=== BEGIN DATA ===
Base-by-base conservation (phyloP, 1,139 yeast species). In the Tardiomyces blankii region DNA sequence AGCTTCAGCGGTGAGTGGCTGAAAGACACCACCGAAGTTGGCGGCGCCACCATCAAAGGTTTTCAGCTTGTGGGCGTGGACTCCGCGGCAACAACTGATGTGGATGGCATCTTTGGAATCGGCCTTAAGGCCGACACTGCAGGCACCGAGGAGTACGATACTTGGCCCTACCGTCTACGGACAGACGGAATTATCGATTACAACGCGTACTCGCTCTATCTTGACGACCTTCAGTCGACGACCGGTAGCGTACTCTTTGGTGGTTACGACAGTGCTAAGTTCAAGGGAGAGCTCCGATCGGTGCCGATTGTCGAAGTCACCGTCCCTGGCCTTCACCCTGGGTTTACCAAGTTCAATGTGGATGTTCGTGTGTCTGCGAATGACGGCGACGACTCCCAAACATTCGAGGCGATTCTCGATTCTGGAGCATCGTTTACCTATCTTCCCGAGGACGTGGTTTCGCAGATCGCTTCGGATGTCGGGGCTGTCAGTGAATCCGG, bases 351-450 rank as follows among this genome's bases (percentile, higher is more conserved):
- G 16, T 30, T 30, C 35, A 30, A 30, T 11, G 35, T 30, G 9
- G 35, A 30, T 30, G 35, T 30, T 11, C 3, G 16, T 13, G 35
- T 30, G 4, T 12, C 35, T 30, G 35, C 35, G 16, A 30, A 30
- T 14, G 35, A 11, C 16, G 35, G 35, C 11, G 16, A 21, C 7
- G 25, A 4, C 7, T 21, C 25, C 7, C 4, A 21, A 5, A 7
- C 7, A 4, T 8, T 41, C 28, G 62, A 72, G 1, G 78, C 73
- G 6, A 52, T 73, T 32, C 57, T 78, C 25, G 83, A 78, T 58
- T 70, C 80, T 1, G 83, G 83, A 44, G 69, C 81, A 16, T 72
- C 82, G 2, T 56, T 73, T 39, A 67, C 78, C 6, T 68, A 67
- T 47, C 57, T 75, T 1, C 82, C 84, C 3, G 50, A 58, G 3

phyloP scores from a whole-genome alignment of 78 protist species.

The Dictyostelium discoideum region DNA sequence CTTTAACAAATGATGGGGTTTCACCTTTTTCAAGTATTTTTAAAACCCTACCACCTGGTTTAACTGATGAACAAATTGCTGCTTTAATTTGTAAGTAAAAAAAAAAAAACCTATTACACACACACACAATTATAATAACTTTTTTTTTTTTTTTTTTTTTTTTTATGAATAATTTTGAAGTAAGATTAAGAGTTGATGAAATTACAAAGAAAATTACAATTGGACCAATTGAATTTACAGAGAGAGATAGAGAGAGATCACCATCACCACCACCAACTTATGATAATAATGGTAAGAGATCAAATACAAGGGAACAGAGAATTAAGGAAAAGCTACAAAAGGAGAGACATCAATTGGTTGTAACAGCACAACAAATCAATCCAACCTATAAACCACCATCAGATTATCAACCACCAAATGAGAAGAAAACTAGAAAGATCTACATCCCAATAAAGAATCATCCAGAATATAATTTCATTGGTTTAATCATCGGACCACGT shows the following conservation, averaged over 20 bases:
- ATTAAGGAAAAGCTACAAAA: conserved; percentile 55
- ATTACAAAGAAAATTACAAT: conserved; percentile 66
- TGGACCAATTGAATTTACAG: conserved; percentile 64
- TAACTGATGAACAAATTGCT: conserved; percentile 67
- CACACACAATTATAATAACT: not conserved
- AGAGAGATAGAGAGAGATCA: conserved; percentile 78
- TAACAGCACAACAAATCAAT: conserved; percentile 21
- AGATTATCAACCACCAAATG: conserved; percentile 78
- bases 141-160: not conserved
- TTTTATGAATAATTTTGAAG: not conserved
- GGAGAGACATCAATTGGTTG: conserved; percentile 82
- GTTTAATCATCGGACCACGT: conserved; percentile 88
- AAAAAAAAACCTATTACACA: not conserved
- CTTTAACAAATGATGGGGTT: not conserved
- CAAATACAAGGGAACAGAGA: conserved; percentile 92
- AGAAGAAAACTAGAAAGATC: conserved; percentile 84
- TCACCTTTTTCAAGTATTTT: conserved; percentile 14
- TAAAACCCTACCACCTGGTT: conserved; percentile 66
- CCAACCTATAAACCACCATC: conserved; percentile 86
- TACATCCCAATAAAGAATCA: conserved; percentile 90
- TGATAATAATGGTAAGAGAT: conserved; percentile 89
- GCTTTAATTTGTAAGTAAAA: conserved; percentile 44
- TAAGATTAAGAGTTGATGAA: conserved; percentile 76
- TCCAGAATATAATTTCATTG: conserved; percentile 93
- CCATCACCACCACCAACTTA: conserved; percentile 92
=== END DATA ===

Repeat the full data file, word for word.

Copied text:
Base-by-base conservation (phyloP, 1,139 yeast species). In the Tardiomyces blankii region DNA sequence AGCTTCAGCGGTGAGTGGCTGAAAGACACCACCGAAGTTGGCGGCGCCACCATCAAAGGTTTTCAGCTTGTGGGCGTGGACTCCGCGGCAACAACTGATGTGGATGGCATCTTTGGAATCGGCCTTAAGGCCGACACTGCAGGCACCGAGGAGTACGATACTTGGCCCTACCGTCTACGGACAGACGGAATTATCGATTACAACGCGTACTCGCTCTATCTTGACGACCTTCAGTCGACGACCGGTAGCGTACTCTTTGGTGGTTACGACAGTGCTAAGTTCAAGGGAGAGCTCCGATCGGTGCCGATTGTCGAAGTCACCGTCCCTGGCCTTCACCCTGGGTTTACCAAGTTCAATGTGGATGTTCGTGTGTCTGCGAATGACGGCGACGACTCCCAAACATTCGAGGCGATTCTCGATTCTGGAGCATCGTTTACCTATCTTCCCGAGGACGTGGTTTCGCAGATCGCTTCGGATGTCGGGGCTGTCAGTGAATCCGG, bases 351-450 rank as follows among this genome's bases (percentile, higher is more conserved):
- G 16, T 30, T 30, C 35, A 30, A 30, T 11, G 35, T 30, G 9
- G 35, A 30, T 30, G 35, T 30, T 11, C 3, G 16, T 13, G 35
- T 30, G 4, T 12, C 35, T 30, G 35, C 35, G 16, A 30, A 30
- T 14, G 35, A 11, C 16, G 35, G 35, C 11, G 16, A 21, C 7
- G 25, A 4, C 7, T 21, C 25, C 7, C 4, A 21, A 5, A 7
- C 7, A 4, T 8, T 41, C 28, G 62, A 72, G 1, G 78, C 73
- G 6, A 52, T 73, T 32, C 57, T 78, C 25, G 83, A 78, T 58
- T 70, C 80, T 1, G 83, G 83, A 44, G 69, C 81, A 16, T 72
- C 82, G 2, T 56, T 73, T 39, A 67, C 78, C 6, T 68, A 67
- T 47, C 57, T 75, T 1, C 82, C 84, C 3, G 50, A 58, G 3

phyloP scores from a whole-genome alignment of 78 protist species.

The Dictyostelium discoideum region DNA sequence CTTTAACAAATGATGGGGTTTCACCTTTTTCAAGTATTTTTAAAACCCTACCACCTGGTTTAACTGATGAACAAATTGCTGCTTTAATTTGTAAGTAAAAAAAAAAAAACCTATTACACACACACACAATTATAATAACTTTTTTTTTTTTTTTTTTTTTTTTTATGAATAATTTTGAAGTAAGATTAAGAGTTGATGAAATTACAAAGAAAATTACAATTGGACCAATTGAATTTACAGAGAGAGATAGAGAGAGATCACCATCACCACCACCAACTTATGATAATAATGGTAAGAGATCAAATACAAGGGAACAGAGAATTAAGGAAAAGCTACAAAAGGAGAGACATCAATTGGTTGTAACAGCACAACAAATCAATCCAACCTATAAACCACCATCAGATTATCAACCACCAAATGAGAAGAAAACTAGAAAGATCTACATCCCAATAAAGAATCATCCAGAATATAATTTCATTGGTTTAATCATCGGACCACGT shows the following conservation, averaged over 20 bases:
- ATTAAGGAAAAGCTACAAAA: conserved; percentile 55
- ATTACAAAGAAAATTACAAT: conserved; percentile 66
- TGGACCAATTGAATTTACAG: conserved; percentile 64
- TAACTGATGAACAAATTGCT: conserved; percentile 67
- CACACACAATTATAATAACT: not conserved
- AGAGAGATAGAGAGAGATCA: conserved; percentile 78
- TAACAGCACAACAAATCAAT: conserved; percentile 21
- AGATTATCAACCACCAAATG: conserved; percentile 78
- bases 141-160: not conserved
- TTTTATGAATAATTTTGAAG: not conserved
- GGAGAGACATCAATTGGTTG: conserved; percentile 82
- GTTTAATCATCGGACCACGT: conserved; percentile 88
- AAAAAAAAACCTATTACACA: not conserved
- CTTTAACAAATGATGGGGTT: not conserved
- CAAATACAAGGGAACAGAGA: conserved; percentile 92
- AGAAGAAAACTAGAAAGATC: conserved; percentile 84
- TCACCTTTTTCAAGTATTTT: conserved; percentile 14
- TAAAACCCTACCACCTGGTT: conserved; percentile 66
- CCAACCTATAAACCACCATC: conserved; percentile 86
- TACATCCCAATAAAGAATCA: conserved; percentile 90
- TGATAATAATGGTAAGAGAT: conserved; percentile 89
- GCTTTAATTTGTAAGTAAAA: conserved; percentile 44
- TAAGATTAAGAGTTGATGAA: conserved; percentile 76
- TCCAGAATATAATTTCATTG: conserved; percentile 93
- CCATCACCACCACCAACTTA: conserved; percentile 92